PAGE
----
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Dr. Michele Angello — Is Dr. Michael Bailey Really The Devil?

| Aug 23, 2007
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Dr. Michele AngelloYou seem to like to talk about sex. Or at least a couple of you commented when I wrote about sex, so I encourage you to do the same this month! Though this post isn’t necessarily as titillating (don’t you just love that word?), it does have to do with an aspect of sex that is particularly controversial within the transgender community.

As many of you know, Dr. J. Michael Bailey, a professor at Northwestern University, wrote a book several years ago titled, The Man Who Would Be Queen. The publication of this book raised eyebrows and voices among the community because, well, the abridged version is, Dr. Bailey implied that the concept of autogynephilia (or, “love of oneself as a woman”) was a driving force behind transsexuals’ desire to transition. Or, more bluntly stated, the erotic fascination of seeing oneself with a vagina and breasts potentially clouds judgment of transgender people, suggesting that some have surgery for the sexual reasons.

Recently, The New York Times had an article about the ongoing debate about Bailey’s questionable scientific methods of research for the book. The impetus for the article was a meeting of the International Academy of Sex Research in Vancouver, in which his book, methods and personal integrity were informally discussed.

Here’s my take on this–the title of the book is ridiculous and insulting. I’ve heard from various sources that the publisher, not Bailey, chose it. Regardless, it’s inappropriate, and I assume he could have had some say if he pushed it. He also used language that is outdated and offensive, and seemed to compare (again, from the obnoxious, but admittedly catchy title) transsexuals to drag queens. But when it gets down to the guts of the book, he’s quite clear that it is not intended to be considered research, but stories to corroborate previous research done by Ray Blanchard on autogynephilia. According to Bailey, his intention was to write about the experiences of several transsexual women he interviewed and discuss how their stories were different from many of the “woman trapped in a man’s body” stories that are often written.

In my opinion, the autobiographies, and other personal sharing via the web or other media venues of the more stereotypical transsexual stories are incredibly powerful and have changed the lives of thousands of struggling people. But, Bailey’s point, albeit, not done with great tact, isn’t totally off-base either. In my research as well as my therapy practice, lots of transgender women (many of whom eventually come out as transsexual) admit to getting really turned on to the thought of being a woman. When I take a sex history (as I do with all of my clients), the majority reluctantly share how they have the best orgasms when they imagine having a vagina, or when they fantasize about their partner treating them like a woman while they’re having sex. If this isn’t currently true for them, almost all of them state that it was true for some period of time.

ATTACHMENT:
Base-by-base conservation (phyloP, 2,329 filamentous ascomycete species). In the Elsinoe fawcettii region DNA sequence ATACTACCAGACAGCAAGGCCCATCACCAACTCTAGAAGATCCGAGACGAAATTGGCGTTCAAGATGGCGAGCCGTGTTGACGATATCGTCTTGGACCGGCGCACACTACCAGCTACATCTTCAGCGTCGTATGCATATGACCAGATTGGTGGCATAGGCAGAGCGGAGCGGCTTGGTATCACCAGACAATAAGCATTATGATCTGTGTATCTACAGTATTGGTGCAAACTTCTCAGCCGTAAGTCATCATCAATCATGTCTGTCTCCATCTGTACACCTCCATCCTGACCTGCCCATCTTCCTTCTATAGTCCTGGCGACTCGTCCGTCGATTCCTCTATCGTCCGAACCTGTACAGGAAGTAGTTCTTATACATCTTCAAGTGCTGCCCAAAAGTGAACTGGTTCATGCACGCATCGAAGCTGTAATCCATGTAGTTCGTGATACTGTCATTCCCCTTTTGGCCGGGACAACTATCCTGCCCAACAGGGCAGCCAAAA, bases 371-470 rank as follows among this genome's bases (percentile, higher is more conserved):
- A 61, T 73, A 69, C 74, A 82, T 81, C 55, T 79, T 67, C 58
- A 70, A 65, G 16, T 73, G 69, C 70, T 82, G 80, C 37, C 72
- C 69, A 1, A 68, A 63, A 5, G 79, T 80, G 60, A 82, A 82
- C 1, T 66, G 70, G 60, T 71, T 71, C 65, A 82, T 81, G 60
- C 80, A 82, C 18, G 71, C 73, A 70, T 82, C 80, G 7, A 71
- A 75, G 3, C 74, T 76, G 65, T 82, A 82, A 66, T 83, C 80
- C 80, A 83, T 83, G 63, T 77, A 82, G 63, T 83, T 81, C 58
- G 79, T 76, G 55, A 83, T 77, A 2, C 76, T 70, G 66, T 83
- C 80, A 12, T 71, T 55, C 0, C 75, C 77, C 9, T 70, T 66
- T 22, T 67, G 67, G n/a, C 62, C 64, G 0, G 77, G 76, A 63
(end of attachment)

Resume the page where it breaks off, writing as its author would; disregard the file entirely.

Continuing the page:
So, what do you think about this controversy? Does Bailey deserve to be demonized by transgender community members or might there be some truth in what he (as well as Ray Blanchard and Anne Lawrence who also write about autogynephilia) has found? It certainly seems to be a topic that has divided many members within the community, and I’m sure there are folks out there who have strong feelings. I look forward to your thoughts!


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Category: Transgender Body & Soul

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About the Author ()

Michele Angello, Ph.D. is a clinical sexologist with offices in Wayne and Doylestown, Pennsylvania. Dr. Angello works with clients to help them reframe feelings of guilt, fear, shame, embarrassment, and even hatred around sexuality, and encourage feelings of acceptance, responsibility, joy, and sharing. She specializes in issues around gender and sexual orientation.

Comments (1)

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  1. says:

    I have not read Bailey’s book, but have read and hard a lot of the flack it has been getting, so I don’t think I can validly comment on his stances. That said, if the point of his book (even if badly presented) is that there is a certain component of the transsexual community that focuses on potential vaginal ownership as an erotic aid, I would agree. I have met several individuals and heard the accounts of others where this was in fact a driving aspect to their transition. And some who once in possession of their new parts, found it not quite as exciting as they thought it would be.

    This brings up the interesting comparison with the small portion of men (gay and straight) who seek castration and nullification (complete removal of sex organs) for erotic desires and reasons. (check out eunuch.org) These men do not want to become women, they just wish to have their testes or genitals removed. Is this group psychologically somehow related to the particular Transgender stories and persons that Bailey discusses in his book?

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